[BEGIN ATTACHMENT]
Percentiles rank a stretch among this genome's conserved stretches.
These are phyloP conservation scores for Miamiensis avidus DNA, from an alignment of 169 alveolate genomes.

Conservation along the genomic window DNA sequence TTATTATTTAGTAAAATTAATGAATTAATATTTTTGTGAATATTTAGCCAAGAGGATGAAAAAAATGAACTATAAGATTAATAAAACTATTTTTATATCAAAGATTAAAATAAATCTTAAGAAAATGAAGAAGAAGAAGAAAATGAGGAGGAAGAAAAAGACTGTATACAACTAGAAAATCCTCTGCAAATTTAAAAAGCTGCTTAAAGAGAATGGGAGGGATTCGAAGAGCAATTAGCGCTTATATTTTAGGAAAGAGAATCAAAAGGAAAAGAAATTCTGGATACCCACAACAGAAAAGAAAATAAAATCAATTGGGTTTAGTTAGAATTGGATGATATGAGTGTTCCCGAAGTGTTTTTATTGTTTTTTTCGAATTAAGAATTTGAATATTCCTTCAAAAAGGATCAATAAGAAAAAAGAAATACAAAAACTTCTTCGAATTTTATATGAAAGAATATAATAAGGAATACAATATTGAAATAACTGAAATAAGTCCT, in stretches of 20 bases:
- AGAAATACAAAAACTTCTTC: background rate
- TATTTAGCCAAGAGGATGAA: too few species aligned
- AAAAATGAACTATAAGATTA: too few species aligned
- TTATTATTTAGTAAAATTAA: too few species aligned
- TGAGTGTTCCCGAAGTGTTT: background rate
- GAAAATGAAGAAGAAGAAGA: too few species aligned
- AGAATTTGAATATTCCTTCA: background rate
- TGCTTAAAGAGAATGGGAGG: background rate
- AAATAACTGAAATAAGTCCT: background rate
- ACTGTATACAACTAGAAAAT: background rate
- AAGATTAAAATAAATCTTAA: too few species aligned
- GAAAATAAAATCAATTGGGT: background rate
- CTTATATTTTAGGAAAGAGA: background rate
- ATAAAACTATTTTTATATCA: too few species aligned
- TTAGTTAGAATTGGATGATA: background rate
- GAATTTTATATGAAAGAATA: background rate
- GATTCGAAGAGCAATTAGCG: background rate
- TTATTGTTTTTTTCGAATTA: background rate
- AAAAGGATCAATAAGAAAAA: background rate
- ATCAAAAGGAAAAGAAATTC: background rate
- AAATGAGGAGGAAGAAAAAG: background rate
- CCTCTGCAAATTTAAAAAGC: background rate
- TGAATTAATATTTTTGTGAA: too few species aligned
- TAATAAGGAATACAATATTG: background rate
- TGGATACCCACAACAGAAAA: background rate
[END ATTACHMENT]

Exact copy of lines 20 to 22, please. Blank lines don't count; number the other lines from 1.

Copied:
- GATTCGAAGAGCAATTAGCG: background rate
- TTATTGTTTTTTTCGAATTA: background rate
- AAAAGGATCAATAAGAAAAA: background rate